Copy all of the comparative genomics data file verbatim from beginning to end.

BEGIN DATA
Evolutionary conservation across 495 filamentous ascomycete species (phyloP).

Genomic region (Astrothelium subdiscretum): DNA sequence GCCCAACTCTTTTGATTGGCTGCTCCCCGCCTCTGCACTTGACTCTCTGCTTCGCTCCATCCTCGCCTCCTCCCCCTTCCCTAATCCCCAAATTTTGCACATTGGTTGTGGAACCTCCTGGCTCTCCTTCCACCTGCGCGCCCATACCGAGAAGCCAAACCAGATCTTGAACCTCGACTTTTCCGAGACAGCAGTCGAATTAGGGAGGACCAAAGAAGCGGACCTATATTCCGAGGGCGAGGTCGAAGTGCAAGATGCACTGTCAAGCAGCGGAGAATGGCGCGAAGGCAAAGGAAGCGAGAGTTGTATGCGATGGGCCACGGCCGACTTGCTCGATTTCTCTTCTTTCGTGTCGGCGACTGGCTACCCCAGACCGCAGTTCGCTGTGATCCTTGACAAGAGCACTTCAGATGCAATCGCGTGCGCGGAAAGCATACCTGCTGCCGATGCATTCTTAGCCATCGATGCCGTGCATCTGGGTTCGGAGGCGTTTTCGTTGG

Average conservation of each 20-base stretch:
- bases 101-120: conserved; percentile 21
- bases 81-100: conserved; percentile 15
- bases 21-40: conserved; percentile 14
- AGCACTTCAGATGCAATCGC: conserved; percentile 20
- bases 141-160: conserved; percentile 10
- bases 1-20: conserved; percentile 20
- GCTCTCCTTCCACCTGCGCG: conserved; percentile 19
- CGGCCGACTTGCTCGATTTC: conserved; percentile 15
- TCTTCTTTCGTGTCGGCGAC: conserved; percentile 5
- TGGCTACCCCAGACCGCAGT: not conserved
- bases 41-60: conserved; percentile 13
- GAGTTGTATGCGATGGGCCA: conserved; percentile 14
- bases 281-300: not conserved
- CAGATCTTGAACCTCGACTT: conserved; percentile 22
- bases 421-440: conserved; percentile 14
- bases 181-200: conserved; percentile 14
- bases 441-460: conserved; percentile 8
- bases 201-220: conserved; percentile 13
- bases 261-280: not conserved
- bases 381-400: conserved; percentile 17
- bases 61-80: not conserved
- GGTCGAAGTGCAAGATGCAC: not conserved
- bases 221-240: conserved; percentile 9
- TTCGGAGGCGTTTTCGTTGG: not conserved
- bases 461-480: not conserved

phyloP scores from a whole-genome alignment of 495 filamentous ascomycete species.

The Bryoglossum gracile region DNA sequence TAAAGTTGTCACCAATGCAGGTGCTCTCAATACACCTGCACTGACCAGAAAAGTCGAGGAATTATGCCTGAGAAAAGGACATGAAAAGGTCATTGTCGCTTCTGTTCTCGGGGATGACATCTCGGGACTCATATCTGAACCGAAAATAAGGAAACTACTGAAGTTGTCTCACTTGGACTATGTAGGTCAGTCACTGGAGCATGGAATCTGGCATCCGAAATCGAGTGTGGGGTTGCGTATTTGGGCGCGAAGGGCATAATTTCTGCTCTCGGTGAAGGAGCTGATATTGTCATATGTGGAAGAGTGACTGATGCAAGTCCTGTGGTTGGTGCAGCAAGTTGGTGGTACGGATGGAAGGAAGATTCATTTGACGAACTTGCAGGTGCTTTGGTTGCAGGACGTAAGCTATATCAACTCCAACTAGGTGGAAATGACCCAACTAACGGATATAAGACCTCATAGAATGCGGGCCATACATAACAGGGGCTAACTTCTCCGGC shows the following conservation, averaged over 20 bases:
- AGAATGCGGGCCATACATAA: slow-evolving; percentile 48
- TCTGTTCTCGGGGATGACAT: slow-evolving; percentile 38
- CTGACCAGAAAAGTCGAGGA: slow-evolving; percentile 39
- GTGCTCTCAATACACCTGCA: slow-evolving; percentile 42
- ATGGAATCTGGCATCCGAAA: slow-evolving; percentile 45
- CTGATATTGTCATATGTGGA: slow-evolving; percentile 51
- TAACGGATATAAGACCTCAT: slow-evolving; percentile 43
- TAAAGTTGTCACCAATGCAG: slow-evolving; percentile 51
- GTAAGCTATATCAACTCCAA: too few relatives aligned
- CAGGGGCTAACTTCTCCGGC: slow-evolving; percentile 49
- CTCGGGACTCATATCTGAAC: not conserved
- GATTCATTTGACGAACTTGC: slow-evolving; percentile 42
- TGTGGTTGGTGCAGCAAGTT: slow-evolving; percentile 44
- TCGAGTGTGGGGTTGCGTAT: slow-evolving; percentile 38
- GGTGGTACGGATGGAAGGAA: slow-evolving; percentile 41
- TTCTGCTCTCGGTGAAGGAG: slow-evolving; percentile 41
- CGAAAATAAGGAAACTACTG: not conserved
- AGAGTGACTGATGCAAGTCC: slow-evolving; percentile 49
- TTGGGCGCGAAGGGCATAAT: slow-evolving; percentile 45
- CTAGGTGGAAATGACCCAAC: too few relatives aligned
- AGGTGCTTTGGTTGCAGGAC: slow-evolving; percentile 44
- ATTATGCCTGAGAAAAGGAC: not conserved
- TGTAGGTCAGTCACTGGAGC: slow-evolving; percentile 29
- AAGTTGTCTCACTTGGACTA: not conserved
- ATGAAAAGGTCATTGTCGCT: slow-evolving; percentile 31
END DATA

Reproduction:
Evolutionary conservation across 495 filamentous ascomycete species (phyloP).

Genomic region (Astrothelium subdiscretum): DNA sequence GCCCAACTCTTTTGATTGGCTGCTCCCCGCCTCTGCACTTGACTCTCTGCTTCGCTCCATCCTCGCCTCCTCCCCCTTCCCTAATCCCCAAATTTTGCACATTGGTTGTGGAACCTCCTGGCTCTCCTTCCACCTGCGCGCCCATACCGAGAAGCCAAACCAGATCTTGAACCTCGACTTTTCCGAGACAGCAGTCGAATTAGGGAGGACCAAAGAAGCGGACCTATATTCCGAGGGCGAGGTCGAAGTGCAAGATGCACTGTCAAGCAGCGGAGAATGGCGCGAAGGCAAAGGAAGCGAGAGTTGTATGCGATGGGCCACGGCCGACTTGCTCGATTTCTCTTCTTTCGTGTCGGCGACTGGCTACCCCAGACCGCAGTTCGCTGTGATCCTTGACAAGAGCACTTCAGATGCAATCGCGTGCGCGGAAAGCATACCTGCTGCCGATGCATTCTTAGCCATCGATGCCGTGCATCTGGGTTCGGAGGCGTTTTCGTTGG

Average conservation of each 20-base stretch:
- bases 101-120: conserved; percentile 21
- bases 81-100: conserved; percentile 15
- bases 21-40: conserved; percentile 14
- AGCACTTCAGATGCAATCGC: conserved; percentile 20
- bases 141-160: conserved; percentile 10
- bases 1-20: conserved; percentile 20
- GCTCTCCTTCCACCTGCGCG: conserved; percentile 19
- CGGCCGACTTGCTCGATTTC: conserved; percentile 15
- TCTTCTTTCGTGTCGGCGAC: conserved; percentile 5
- TGGCTACCCCAGACCGCAGT: not conserved
- bases 41-60: conserved; percentile 13
- GAGTTGTATGCGATGGGCCA: conserved; percentile 14
- bases 281-300: not conserved
- CAGATCTTGAACCTCGACTT: conserved; percentile 22
- bases 421-440: conserved; percentile 14
- bases 181-200: conserved; percentile 14
- bases 441-460: conserved; percentile 8
- bases 201-220: conserved; percentile 13
- bases 261-280: not conserved
- bases 381-400: conserved; percentile 17
- bases 61-80: not conserved
- GGTCGAAGTGCAAGATGCAC: not conserved
- bases 221-240: conserved; percentile 9
- TTCGGAGGCGTTTTCGTTGG: not conserved
- bases 461-480: not conserved

phyloP scores from a whole-genome alignment of 495 filamentous ascomycete species.

The Bryoglossum gracile region DNA sequence TAAAGTTGTCACCAATGCAGGTGCTCTCAATACACCTGCACTGACCAGAAAAGTCGAGGAATTATGCCTGAGAAAAGGACATGAAAAGGTCATTGTCGCTTCTGTTCTCGGGGATGACATCTCGGGACTCATATCTGAACCGAAAATAAGGAAACTACTGAAGTTGTCTCACTTGGACTATGTAGGTCAGTCACTGGAGCATGGAATCTGGCATCCGAAATCGAGTGTGGGGTTGCGTATTTGGGCGCGAAGGGCATAATTTCTGCTCTCGGTGAAGGAGCTGATATTGTCATATGTGGAAGAGTGACTGATGCAAGTCCTGTGGTTGGTGCAGCAAGTTGGTGGTACGGATGGAAGGAAGATTCATTTGACGAACTTGCAGGTGCTTTGGTTGCAGGACGTAAGCTATATCAACTCCAACTAGGTGGAAATGACCCAACTAACGGATATAAGACCTCATAGAATGCGGGCCATACATAACAGGGGCTAACTTCTCCGGC shows the following conservation, averaged over 20 bases:
- AGAATGCGGGCCATACATAA: slow-evolving; percentile 48
- TCTGTTCTCGGGGATGACAT: slow-evolving; percentile 38
- CTGACCAGAAAAGTCGAGGA: slow-evolving; percentile 39
- GTGCTCTCAATACACCTGCA: slow-evolving; percentile 42
- ATGGAATCTGGCATCCGAAA: slow-evolving; percentile 45
- CTGATATTGTCATATGTGGA: slow-evolving; percentile 51
- TAACGGATATAAGACCTCAT: slow-evolving; percentile 43
- TAAAGTTGTCACCAATGCAG: slow-evolving; percentile 51
- GTAAGCTATATCAACTCCAA: too few relatives aligned
- CAGGGGCTAACTTCTCCGGC: slow-evolving; percentile 49
- CTCGGGACTCATATCTGAAC: not conserved
- GATTCATTTGACGAACTTGC: slow-evolving; percentile 42
- TGTGGTTGGTGCAGCAAGTT: slow-evolving; percentile 44
- TCGAGTGTGGGGTTGCGTAT: slow-evolving; percentile 38
- GGTGGTACGGATGGAAGGAA: slow-evolving; percentile 41
- TTCTGCTCTCGGTGAAGGAG: slow-evolving; percentile 41
- CGAAAATAAGGAAACTACTG: not conserved
- AGAGTGACTGATGCAAGTCC: slow-evolving; percentile 49
- TTGGGCGCGAAGGGCATAAT: slow-evolving; percentile 45
- CTAGGTGGAAATGACCCAAC: too few relatives aligned
- AGGTGCTTTGGTTGCAGGAC: slow-evolving; percentile 44
- ATTATGCCTGAGAAAAGGAC: not conserved
- TGTAGGTCAGTCACTGGAGC: slow-evolving; percentile 29
- AAGTTGTCTCACTTGGACTA: not conserved
- ATGAAAAGGTCATTGTCGCT: slow-evolving; percentile 31